Jeff was born in California and moved to Oregon when he was 16. From there, he graduated from Waldport High School and attended a trade school in Utah for Automotive studies. After about 10 years, Jeff decided that it was time for a change, and in 2012, he returned to college to major in Electronics Technology at Kauai CC. Jeff now plans to continue on to pursue his bachelor’s degree in Computer Science, at a college yet to be decided. In addition to his studies, Jeff also works for a local computer repair store. In his free time, he works on and rides his motorcycle, spends time with his new wife, and plays more computer games than he probably should.
Home Island: Kauai
High School: Waldport High School
Institute when accepted: Kauai Community College
Bringing the Canada-France-Hawaii Telescope into the 21st Century While Improving Efficiency
Project Site: Canada-France-Hawaii Telescope
Mentors: Grand Matsushige & Brandon Metz
The Canada-France-Hawaii Telescope began observing in 1979. Since then, numerous strides have been made to keep it up-to-date and relevant in the scientific community. This project addressed two such upgrades: a secondary mirror vacuum pressure monitor, and improvements to the telescope’s control and positioning system.
First, the secondary mirror’s curvature is maintained using pressure regulators that control vacuum and pressure based on the telescope’s position. Should these values change due to a leak or other failure while the secondary is in storage, it is usually only discovered at the time of reinstallation on the telescope, and the time needed to repair and recalibrate the secondary can be expensive. Some repairs can result in lost observing time, which is valued at up to $20k per night. To address this problem, we ran a cable and installed connectors to allow pressure values to be monitored while the secondary is in storage. We installed a cable from the fifth floor down to the fourth, and ran it across the outer edge of the summit observatory building. After it was successfully installed, we monitored the vacuum and pressure values to confirm that it accurately reads current values. Should the vacuum or pressure systems now fail, they can be repaired before the mirror is needed, which in turn saves telescope downtime.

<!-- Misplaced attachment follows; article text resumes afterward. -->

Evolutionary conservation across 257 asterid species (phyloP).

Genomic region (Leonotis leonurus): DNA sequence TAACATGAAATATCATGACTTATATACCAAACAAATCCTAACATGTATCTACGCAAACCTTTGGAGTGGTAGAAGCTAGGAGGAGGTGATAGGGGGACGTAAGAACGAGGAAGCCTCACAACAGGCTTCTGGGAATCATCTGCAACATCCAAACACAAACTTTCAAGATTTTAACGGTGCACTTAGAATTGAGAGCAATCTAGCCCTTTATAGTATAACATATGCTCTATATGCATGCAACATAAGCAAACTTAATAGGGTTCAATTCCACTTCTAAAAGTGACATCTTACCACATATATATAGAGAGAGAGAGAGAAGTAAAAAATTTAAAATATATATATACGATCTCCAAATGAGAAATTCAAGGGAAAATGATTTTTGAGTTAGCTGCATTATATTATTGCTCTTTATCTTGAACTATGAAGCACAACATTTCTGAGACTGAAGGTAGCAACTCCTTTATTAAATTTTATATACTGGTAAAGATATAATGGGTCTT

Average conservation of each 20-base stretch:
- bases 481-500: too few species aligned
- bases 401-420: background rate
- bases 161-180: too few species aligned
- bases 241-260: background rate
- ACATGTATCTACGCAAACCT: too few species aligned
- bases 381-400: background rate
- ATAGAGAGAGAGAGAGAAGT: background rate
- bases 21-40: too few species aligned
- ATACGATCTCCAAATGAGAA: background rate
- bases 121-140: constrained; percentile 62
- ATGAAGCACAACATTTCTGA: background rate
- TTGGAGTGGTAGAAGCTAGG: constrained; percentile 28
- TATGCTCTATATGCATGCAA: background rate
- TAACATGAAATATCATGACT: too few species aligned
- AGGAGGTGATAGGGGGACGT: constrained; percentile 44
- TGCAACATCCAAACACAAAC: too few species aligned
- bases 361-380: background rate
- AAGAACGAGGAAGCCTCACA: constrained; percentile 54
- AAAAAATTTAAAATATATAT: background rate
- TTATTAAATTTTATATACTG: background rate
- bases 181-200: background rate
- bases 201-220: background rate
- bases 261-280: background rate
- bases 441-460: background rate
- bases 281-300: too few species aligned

Second, the telescope uses a control system that dates from the late 1970s and is obsolete by today’s standards. Furthermore, the current system was not designed to be operated remotely, which has led to further problems in recent years: replacement parts are very hard to find; the reliability of the system has been in a slow decline, and its energy efficiency is fairly low; and finally, the old system is very large. We are building a newer system that will allow for more precise positioning, as well as better integration with CFHT’s remote observation model. We also built several components to amplify the motor control signals, and that also allowed for precise manual control. The new system will be more energy efficient and will take up considerably less space, all while improving reliability and adding the ability for later expansion if needed.